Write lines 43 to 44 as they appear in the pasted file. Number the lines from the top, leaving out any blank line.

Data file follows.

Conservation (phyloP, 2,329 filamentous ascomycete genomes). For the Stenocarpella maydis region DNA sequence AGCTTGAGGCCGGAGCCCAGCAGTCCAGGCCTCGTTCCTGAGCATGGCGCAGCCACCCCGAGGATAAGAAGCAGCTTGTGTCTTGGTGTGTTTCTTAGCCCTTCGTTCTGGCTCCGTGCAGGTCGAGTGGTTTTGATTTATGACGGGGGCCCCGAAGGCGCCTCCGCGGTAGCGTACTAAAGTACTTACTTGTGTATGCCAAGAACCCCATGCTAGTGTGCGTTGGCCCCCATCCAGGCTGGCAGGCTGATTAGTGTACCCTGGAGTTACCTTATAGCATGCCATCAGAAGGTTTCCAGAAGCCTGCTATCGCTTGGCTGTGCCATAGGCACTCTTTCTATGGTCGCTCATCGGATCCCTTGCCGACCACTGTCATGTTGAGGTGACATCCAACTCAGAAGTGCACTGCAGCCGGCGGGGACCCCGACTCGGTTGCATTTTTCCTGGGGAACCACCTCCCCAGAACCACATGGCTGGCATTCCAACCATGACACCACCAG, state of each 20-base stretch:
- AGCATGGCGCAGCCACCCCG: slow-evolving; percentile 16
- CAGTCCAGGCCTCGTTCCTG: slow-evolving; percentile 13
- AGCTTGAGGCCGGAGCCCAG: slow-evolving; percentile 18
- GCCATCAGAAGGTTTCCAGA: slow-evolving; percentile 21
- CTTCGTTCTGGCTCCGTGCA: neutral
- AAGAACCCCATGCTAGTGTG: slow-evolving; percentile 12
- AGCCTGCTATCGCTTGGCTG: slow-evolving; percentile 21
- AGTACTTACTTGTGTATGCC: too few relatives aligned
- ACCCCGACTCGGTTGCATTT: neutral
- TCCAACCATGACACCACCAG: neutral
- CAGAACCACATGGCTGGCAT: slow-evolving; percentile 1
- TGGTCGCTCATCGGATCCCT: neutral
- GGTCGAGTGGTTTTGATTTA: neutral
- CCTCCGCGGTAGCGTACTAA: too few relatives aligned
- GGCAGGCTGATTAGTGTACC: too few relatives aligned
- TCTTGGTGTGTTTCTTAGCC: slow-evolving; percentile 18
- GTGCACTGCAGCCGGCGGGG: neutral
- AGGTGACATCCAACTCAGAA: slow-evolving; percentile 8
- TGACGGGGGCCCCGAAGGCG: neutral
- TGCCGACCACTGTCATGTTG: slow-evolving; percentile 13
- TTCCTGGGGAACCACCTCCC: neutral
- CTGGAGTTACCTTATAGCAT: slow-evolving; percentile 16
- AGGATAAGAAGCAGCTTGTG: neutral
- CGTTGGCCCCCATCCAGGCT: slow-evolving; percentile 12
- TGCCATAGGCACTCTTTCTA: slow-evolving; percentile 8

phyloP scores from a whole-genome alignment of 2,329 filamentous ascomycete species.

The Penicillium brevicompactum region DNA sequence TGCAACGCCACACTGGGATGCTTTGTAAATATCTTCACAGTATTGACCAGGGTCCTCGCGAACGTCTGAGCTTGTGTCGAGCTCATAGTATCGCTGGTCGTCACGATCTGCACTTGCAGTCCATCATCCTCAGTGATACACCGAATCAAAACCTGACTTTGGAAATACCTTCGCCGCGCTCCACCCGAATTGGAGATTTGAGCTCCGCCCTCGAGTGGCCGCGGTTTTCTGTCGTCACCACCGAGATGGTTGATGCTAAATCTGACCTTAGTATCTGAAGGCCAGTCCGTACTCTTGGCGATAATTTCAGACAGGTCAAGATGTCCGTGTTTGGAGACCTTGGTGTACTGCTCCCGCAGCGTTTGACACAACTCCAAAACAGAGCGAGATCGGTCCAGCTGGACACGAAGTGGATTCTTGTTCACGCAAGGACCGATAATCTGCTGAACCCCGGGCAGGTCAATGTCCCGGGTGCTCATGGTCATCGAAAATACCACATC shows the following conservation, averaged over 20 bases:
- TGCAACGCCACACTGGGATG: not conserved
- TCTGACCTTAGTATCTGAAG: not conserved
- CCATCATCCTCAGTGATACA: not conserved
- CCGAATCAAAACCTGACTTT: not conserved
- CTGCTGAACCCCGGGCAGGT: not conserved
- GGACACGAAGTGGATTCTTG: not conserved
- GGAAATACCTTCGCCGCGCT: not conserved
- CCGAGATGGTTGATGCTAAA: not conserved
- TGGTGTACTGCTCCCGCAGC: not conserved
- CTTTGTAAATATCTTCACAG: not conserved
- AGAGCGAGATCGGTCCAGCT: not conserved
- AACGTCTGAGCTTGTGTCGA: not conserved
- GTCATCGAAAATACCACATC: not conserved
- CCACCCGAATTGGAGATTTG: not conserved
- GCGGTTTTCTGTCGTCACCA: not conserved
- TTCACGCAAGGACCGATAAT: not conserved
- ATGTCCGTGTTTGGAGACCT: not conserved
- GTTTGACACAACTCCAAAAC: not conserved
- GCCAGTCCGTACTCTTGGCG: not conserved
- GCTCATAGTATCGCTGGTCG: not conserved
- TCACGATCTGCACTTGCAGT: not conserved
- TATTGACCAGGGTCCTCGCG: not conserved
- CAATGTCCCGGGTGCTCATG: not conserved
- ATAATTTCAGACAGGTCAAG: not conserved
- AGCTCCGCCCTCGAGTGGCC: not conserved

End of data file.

- GCGGTTTTCTGTCGTCACCA: not conserved
- TTCACGCAAGGACCGATAAT: not conserved